February 1, 2021

It’s Time we Let Go of our Loyalty to Suffering.

This morning, I sat outside soaking up the sun, listening to the sounds of different birds, feeling the cool breeze on the nape of my neck, sipping cacao offered to the land first, and deeply sensing in my body the purity of the love that runs through all that is nature, which is also who we are.

This love has asked of me to let go of everything this last year—from relationships, to all my belongings, to roles in my family, to where I was living for 11 years.

All in the name of releasing unconscious vows connected to loyalty to suffering as love. Which, to me, has been the deepest unwinding of the profound conditioning toward codependency and addiction we’ve received in a wounded culture at this time.

Staying loyal to pain, struggle, and suffering is not love.

Trying to fix ourselves to be okay in toxic situations, constantly feeling insecure or playing games, blaming ourselves if life is doing what life does, or for other people’s shadows or inability to love us, enabling addictions, and feeling stuck because of our fear of letting go into what is truly loving is all suffering and loyalty to a dynamic we need to collectively let die.

Love simply does not want us to suffer, to feel insecure, to be in pain, or to martyr ourselves in order to not hurt other people’s feelings. Often, what is in our highest good is also the highest good for all, and love is there, holding us.

At times, love has us leave behind patterns of suffering to make room for more life, to bring the liberation we deeply long for and the freedom we know to be true in our bones. It takes a lot of resilience and devotion to leave something that isn’t truly loving and serving our hearts when we deeply care and have formed attachments.

Letting go into becoming feels like death and birth happening at the same time.

The erotic pulse of life, and the great cracking open of the heart with grief for the love of all that has passed, all that was loved, wasn’t loved, that was survived, created, destroyed, and forever preserved in the etches of memory in song, vision, scent, taste, and feeling.

There’s such a deep connection between cultivating our capacity to grieve and opening up to Eros, the loving life force energy of all that is, in order to release our need to suffer for love, to punish ourselves, or to maintain attachments to addictions that give us false nourishment or an illusion of freedom we have to keep reaching for until it destroys us.

I’m reminded of a nature documentary about a herd of elephants I was watching while packing up my apartment in California.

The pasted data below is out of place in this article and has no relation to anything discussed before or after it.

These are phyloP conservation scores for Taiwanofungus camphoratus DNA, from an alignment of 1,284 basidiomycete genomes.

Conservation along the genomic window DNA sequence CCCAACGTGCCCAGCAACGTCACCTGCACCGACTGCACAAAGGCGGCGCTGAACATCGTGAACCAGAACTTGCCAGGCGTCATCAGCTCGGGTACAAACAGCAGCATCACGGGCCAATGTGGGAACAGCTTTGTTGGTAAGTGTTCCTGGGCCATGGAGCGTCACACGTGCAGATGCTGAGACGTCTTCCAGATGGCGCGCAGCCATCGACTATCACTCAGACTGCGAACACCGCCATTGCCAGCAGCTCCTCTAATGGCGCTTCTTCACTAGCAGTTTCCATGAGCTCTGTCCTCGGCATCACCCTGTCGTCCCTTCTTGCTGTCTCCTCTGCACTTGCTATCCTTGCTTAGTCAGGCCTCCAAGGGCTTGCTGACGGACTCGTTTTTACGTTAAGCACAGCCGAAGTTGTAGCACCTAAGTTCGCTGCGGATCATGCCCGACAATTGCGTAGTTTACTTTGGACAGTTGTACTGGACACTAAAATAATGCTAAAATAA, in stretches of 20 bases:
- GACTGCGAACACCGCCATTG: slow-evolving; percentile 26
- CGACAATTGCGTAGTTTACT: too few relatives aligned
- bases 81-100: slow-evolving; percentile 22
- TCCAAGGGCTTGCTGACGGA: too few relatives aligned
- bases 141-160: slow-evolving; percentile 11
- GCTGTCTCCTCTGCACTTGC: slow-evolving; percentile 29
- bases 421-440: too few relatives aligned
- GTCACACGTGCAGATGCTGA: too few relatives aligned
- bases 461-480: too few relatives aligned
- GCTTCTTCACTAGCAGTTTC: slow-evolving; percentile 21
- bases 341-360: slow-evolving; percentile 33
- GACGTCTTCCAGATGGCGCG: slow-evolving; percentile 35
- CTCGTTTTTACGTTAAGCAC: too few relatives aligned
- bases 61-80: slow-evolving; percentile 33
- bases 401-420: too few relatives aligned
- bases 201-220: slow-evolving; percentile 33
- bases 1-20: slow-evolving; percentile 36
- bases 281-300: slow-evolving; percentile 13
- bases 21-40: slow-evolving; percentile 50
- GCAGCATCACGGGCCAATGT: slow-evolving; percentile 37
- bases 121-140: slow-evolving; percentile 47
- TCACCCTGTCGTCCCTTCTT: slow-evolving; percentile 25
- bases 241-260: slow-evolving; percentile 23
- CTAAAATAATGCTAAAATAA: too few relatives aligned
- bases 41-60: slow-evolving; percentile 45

The elephants followed the rhythm of nature, gathering around a water hole after the storms where there were orgies of frogs leaving foam-filled eggs of new life. The eggs became tadpoles, and some found their way to the water, while some were eaten, and the fish-eating the tadpole-filled foam were eaten, and the creature that ate them mated with its beloved to create new life to be released into this cycle.

Life is constantly giving birth to new life, making love to herself, and dying back into herself.

This death is always serving more life.

This is the letting go into the great becoming of all that is truly meant for us, for life, and for love itself.

It’s aliveness.

Later in the film, a baby elephant got stuck from weakness and died. The elephants gathered for days and grieved. Wailed, knelt down, one by one acknowledging the passing of this babe, and waiting patiently for the mother of this babe to be ready to move on, while nourishing themselves via the lush life living and dying into itself around them.

There was no suffering because trauma doesn’t exist in nature.

Grief does.

Grieving liberates us from trauma; it also liberates us from the patriarchal contract we unconsciously signed where we must be loyal to this form of suffering as a kind of love.

Trauma bonding isn’t love; it is what our nervous systems learned as attachment.

Love doesn’t always want us to stay put; sometimes, we need to say goodbye because love is asking us to individuate into a more whole, authentic version of ourselves, that, in the liberation of loyalty to suffering as love, has space for love to flow through.

There is no fear because in the letting go, there is the wisdom that we are letting go into more and more becoming.

The form of a thing, the picture we try to paint isn’t love; love is love, and the forms often need to change to accommodate more sanity and love as we move into integrating from living in such a constricted world that sells us the picture of Eros, rather than teaching us how to open to the love constantly trying to find her way into our veins.

Love isn’t settling.
Love isn’t enabling.
Love isn’t suffering.
Love isn’t addiction and dopamine highs.

Love takes time to unfurl, to die into herself, to give birth to herself, to crack our hearts open.

Letting go into becoming has its own pace and rhythm.

I’m constantly feeling this in my body as I watch the world as we know it dying around us, the rush to “new” and to what will be, rather than trusting that the “new” and what will be is forming itself right here, in this dying—and it is all love and nature and the chirps of birds and the cool breeze, and the rain coming is the thing, along with the deep knowing that spring will arrive in her own time.

Take refuge in what nourishes you; fill up more of your space with what gives you a sense of stability. Being with uncertainty is the skill that cracks us open to the fullness of Eros and grief in this moment, this very moment of letting go into becoming.

It’s the end of a potent era, one asking all of us to relinquish and void our contracts to suffer as love.

More love.

Not less.


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